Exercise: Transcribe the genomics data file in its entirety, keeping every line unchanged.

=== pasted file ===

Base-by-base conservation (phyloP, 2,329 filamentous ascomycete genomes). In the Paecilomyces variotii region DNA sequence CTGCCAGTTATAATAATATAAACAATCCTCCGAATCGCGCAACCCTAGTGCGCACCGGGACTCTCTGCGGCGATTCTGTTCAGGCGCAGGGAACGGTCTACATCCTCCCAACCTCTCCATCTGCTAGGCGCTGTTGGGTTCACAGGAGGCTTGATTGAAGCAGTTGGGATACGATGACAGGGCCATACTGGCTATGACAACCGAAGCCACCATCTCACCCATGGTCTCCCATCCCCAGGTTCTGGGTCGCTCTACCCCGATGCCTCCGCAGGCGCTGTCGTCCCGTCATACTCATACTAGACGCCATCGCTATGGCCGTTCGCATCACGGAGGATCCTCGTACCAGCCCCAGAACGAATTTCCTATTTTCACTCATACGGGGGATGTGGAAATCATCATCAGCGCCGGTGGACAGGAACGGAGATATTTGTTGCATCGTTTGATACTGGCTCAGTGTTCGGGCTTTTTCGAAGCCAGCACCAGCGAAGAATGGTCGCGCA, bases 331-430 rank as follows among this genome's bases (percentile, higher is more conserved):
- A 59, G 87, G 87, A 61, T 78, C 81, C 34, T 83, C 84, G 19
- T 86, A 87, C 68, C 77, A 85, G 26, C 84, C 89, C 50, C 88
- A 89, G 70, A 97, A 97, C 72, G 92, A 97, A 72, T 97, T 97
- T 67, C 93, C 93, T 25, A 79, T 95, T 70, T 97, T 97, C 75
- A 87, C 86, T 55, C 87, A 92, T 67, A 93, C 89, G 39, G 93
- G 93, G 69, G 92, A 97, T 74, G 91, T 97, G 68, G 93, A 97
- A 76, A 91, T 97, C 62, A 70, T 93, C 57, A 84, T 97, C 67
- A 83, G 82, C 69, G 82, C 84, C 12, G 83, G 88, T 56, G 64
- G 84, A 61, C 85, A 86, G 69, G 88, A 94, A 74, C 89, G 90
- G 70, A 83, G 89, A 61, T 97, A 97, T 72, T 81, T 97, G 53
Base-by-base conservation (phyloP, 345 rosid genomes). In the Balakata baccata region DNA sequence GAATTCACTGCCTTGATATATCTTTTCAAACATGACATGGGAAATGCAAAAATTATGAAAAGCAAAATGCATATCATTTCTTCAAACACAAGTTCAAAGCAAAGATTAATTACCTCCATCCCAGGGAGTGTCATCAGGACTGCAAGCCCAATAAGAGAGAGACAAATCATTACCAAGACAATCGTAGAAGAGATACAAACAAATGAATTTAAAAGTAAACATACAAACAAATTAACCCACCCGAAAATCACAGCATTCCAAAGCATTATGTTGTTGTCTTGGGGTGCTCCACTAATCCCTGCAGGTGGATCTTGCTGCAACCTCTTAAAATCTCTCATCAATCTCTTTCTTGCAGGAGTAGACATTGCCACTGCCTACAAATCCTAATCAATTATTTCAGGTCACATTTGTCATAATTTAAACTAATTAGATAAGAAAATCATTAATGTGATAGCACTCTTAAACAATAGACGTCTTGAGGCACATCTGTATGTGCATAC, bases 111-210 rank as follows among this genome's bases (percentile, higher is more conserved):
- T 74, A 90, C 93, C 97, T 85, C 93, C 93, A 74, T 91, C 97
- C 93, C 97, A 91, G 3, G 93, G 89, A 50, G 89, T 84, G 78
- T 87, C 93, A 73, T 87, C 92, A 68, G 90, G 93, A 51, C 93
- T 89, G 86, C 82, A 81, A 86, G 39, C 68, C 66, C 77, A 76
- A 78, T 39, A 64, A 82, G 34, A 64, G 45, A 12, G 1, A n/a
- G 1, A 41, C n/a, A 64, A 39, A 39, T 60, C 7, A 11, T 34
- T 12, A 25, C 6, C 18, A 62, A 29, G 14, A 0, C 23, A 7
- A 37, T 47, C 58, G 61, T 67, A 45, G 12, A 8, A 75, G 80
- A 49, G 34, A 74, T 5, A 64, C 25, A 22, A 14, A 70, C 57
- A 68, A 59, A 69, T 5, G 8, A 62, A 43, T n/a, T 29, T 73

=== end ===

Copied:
Base-by-base conservation (phyloP, 2,329 filamentous ascomycete genomes). In the Paecilomyces variotii region DNA sequence CTGCCAGTTATAATAATATAAACAATCCTCCGAATCGCGCAACCCTAGTGCGCACCGGGACTCTCTGCGGCGATTCTGTTCAGGCGCAGGGAACGGTCTACATCCTCCCAACCTCTCCATCTGCTAGGCGCTGTTGGGTTCACAGGAGGCTTGATTGAAGCAGTTGGGATACGATGACAGGGCCATACTGGCTATGACAACCGAAGCCACCATCTCACCCATGGTCTCCCATCCCCAGGTTCTGGGTCGCTCTACCCCGATGCCTCCGCAGGCGCTGTCGTCCCGTCATACTCATACTAGACGCCATCGCTATGGCCGTTCGCATCACGGAGGATCCTCGTACCAGCCCCAGAACGAATTTCCTATTTTCACTCATACGGGGGATGTGGAAATCATCATCAGCGCCGGTGGACAGGAACGGAGATATTTGTTGCATCGTTTGATACTGGCTCAGTGTTCGGGCTTTTTCGAAGCCAGCACCAGCGAAGAATGGTCGCGCA, bases 331-430 rank as follows among this genome's bases (percentile, higher is more conserved):
- A 59, G 87, G 87, A 61, T 78, C 81, C 34, T 83, C 84, G 19
- T 86, A 87, C 68, C 77, A 85, G 26, C 84, C 89, C 50, C 88
- A 89, G 70, A 97, A 97, C 72, G 92, A 97, A 72, T 97, T 97
- T 67, C 93, C 93, T 25, A 79, T 95, T 70, T 97, T 97, C 75
- A 87, C 86, T 55, C 87, A 92, T 67, A 93, C 89, G 39, G 93
- G 93, G 69, G 92, A 97, T 74, G 91, T 97, G 68, G 93, A 97
- A 76, A 91, T 97, C 62, A 70, T 93, C 57, A 84, T 97, C 67
- A 83, G 82, C 69, G 82, C 84, C 12, G 83, G 88, T 56, G 64
- G 84, A 61, C 85, A 86, G 69, G 88, A 94, A 74, C 89, G 90
- G 70, A 83, G 89, A 61, T 97, A 97, T 72, T 81, T 97, G 53
Base-by-base conservation (phyloP, 345 rosid genomes). In the Balakata baccata region DNA sequence GAATTCACTGCCTTGATATATCTTTTCAAACATGACATGGGAAATGCAAAAATTATGAAAAGCAAAATGCATATCATTTCTTCAAACACAAGTTCAAAGCAAAGATTAATTACCTCCATCCCAGGGAGTGTCATCAGGACTGCAAGCCCAATAAGAGAGAGACAAATCATTACCAAGACAATCGTAGAAGAGATACAAACAAATGAATTTAAAAGTAAACATACAAACAAATTAACCCACCCGAAAATCACAGCATTCCAAAGCATTATGTTGTTGTCTTGGGGTGCTCCACTAATCCCTGCAGGTGGATCTTGCTGCAACCTCTTAAAATCTCTCATCAATCTCTTTCTTGCAGGAGTAGACATTGCCACTGCCTACAAATCCTAATCAATTATTTCAGGTCACATTTGTCATAATTTAAACTAATTAGATAAGAAAATCATTAATGTGATAGCACTCTTAAACAATAGACGTCTTGAGGCACATCTGTATGTGCATAC, bases 111-210 rank as follows among this genome's bases (percentile, higher is more conserved):
- T 74, A 90, C 93, C 97, T 85, C 93, C 93, A 74, T 91, C 97
- C 93, C 97, A 91, G 3, G 93, G 89, A 50, G 89, T 84, G 78
- T 87, C 93, A 73, T 87, C 92, A 68, G 90, G 93, A 51, C 93
- T 89, G 86, C 82, A 81, A 86, G 39, C 68, C 66, C 77, A 76
- A 78, T 39, A 64, A 82, G 34, A 64, G 45, A 12, G 1, A n/a
- G 1, A 41, C n/a, A 64, A 39, A 39, T 60, C 7, A 11, T 34
- T 12, A 25, C 6, C 18, A 62, A 29, G 14, A 0, C 23, A 7
- A 37, T 47, C 58, G 61, T 67, A 45, G 12, A 8, A 75, G 80
- A 49, G 34, A 74, T 5, A 64, C 25, A 22, A 14, A 70, C 57
- A 68, A 59, A 69, T 5, G 8, A 62, A 43, T n/a, T 29, T 73